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In some Native American cultures, a dreamcatcher or dream catcher (Ojibwe: asabikeshiinh, the inanimate form of the word for "spider"[1]) is a handmade willow hoop, on which is woven a net or web. The dreamcatcher may also include sacred items such as certain feathers or beads. Traditionally they are often hung over cradles as protection.[2] It originates in Ojibwe culture as the "spider web charm" (Ojibwe: asubakacin "net-like", White Earth Band; bwaajige ngwaagan "dream snare", Curve Lake Band[3]), a hoop with woven string or sinew meant to replicate a spider's web, used as a protective charm for infants.[2]

Dreamcatchers were adopted in the Pan-Indian Movement of the 1960s and 1970s and gained popularity as a widely marketed "Native crafts items" in the 1980s.[4]

Ojibwe origin[edit]

"Spider web" charm, hung on infant's cradle (shown alongside a "Mask used in game" and "Ghost leg, to frighten children", Bureau of American Ethnology Bulletin (1929).

Ethnographer Frances Densmore in 1929 recorded an Ojibwe legend according to which the "spiderwebs" protective charms originate with Spider Woman, known as Asibikaashi; who takes care of the children and the people on the land. As the Ojibwe Nation spread to the corners of North America it became difficult for Asibikaashi to reach all the children.[2] So the mothers and grandmothers weave webs for the children, using willow hoops and sinew, or cordage made from plants. The purpose of these charms is apotropaic and not explicitly connected with dreams:

Even infants were provided with protective charms. Examples of these are the "spiderwebs" hung on the hoop of a cradle board. These articles consisted of wooden hoops about 3½ inches in diameter filled with an imitation of a spider's web made of fine yarn, usually dyed red. In old times this netting was made of nettle fiber. Two spider webs were usually hung on the hoop, and it was said that they "caught any harm that might be in the air as a spider's web catches and holds whatever comes in contact with it."[2]

Basil Johnston, an elder from Neyaashiinigmiing, in his Ojibway Heritage (1976) gives the story of Spider (Ojibwe: asabikeshiinh, "little net maker") as a trickster figure catching Snake in his web.[5][clarification needed]

Modern reception[edit]

Contemporary "dreamcatcher" sold at a craft fair in El Quisco, Chile in 2006.

"Dreamcatchers" were adopted in the Pan-Indian Movement of the 1960s and 1970s as a symbol of unity among the various Native American cultures, or a general symbol of identification with Native American or First Nations cultures.[4]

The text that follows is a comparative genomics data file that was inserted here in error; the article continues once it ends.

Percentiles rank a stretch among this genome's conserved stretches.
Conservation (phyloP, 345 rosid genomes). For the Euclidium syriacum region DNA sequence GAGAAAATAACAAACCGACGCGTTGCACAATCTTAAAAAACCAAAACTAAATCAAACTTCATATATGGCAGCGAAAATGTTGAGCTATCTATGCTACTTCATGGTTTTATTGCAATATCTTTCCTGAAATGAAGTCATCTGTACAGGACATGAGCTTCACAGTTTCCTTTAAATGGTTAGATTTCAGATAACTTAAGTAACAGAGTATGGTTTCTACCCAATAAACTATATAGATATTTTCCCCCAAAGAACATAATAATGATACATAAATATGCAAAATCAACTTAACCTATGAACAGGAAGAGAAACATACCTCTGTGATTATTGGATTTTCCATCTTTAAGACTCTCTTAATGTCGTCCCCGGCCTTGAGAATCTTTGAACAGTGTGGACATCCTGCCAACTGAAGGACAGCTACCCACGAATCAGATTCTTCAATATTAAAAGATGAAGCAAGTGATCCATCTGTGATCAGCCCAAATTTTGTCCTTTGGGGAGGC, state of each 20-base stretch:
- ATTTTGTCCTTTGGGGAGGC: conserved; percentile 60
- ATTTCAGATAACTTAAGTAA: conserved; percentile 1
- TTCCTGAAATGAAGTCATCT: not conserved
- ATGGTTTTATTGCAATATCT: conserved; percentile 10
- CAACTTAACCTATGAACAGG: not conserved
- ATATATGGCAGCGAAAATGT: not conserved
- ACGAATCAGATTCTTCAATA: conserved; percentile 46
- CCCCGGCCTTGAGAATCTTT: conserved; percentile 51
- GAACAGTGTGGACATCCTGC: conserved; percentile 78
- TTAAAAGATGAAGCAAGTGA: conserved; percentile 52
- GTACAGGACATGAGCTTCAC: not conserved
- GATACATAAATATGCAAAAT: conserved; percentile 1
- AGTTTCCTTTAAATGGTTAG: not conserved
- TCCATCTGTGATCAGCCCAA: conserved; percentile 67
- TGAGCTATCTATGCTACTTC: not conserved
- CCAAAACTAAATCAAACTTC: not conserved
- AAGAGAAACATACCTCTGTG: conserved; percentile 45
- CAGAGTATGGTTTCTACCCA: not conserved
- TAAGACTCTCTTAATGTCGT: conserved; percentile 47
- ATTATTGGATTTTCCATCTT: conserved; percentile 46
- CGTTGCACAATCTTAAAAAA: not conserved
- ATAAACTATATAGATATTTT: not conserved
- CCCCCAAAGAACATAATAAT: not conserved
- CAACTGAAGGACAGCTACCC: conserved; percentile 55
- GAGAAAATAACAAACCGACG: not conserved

The name "dream catcher" was published in mainstream, non-Native media in the 1970s[6] and became widely known as a "Native crafts item" by the 1980s,[7] by the early 1990s "one of the most popular and marketable" ones.[8]

The term "dream catchers" in the title of Philip Jenkins's 2004 book on "How Mainstream America Discovered Native Spirituality" does not refer to the hoops; the "dream catchers" are rather the "consumers" of romanticized Native American spirituality.[9]

See also[edit]


  1. ^ Freelang Ojibwe Dictionary
  2. ^ a b c d Densmore, Frances (1929, 1979) Chippewa Customs. Minn. Hist. Soc. Press; pg. 113.
  3. ^ Jim Great Elk Waters, View from the Medicine Lodge (2002), p. 111.
  4. ^ a b "During the pan-Indian movement in the 60's and 70's, Ojibway dreamcatchers started to get popular in other Native American tribes, even those in disparate places like the Cherokee, Lakota, and Navajo." "Native American Dream catchers", Native-Languages[unreliable source?]
  5. ^ John Borrows, "Foreword" to Françoise Dussart, Sylvie Poirier, Entangled Territorialities: Negotiating Indigenous Lands in australia and Canada, University of Toronto Press, 2017.
  6. ^ "a hoop laced to resemble a cobweb is one of Andrea Petersen's prize possessions. It is a 'dream catcher'—hung over a Chippewa Indian infant's cradle to keep bad dreams from passing through. 'I hope I can help my students become dream catchers,' she says of the 16 children in her class. In a two-room log cabin elementary school on a Chippewa reservation in Grand Portage" The Ladies' Home Journal 94 (1977), p. 14.
  7. ^ "Audrey Speich will be showing Indian Beading, Birch Bark Work, and Quill Work. She will also demonstrate the making of Dream Catchers and Medicine Bags." The Society Newsletter (1985), p. 31.
  8. ^ Terry Lusty (2001). "Where did the Ojibwe dream catcher come from? | Windspeaker - AMMSA". www.ammsa.com. Sweetgrass; volume 8, issue 4: The Aboriginal Multi-Media Society. p. 19. 
  9. ^ Jenkins, Philip (September 2004). Dream Catchers: How Mainstream America Discovered Native Spirituality. New York: Oxford University Press. ISBN 0-19-516115-7. 

External links[edit]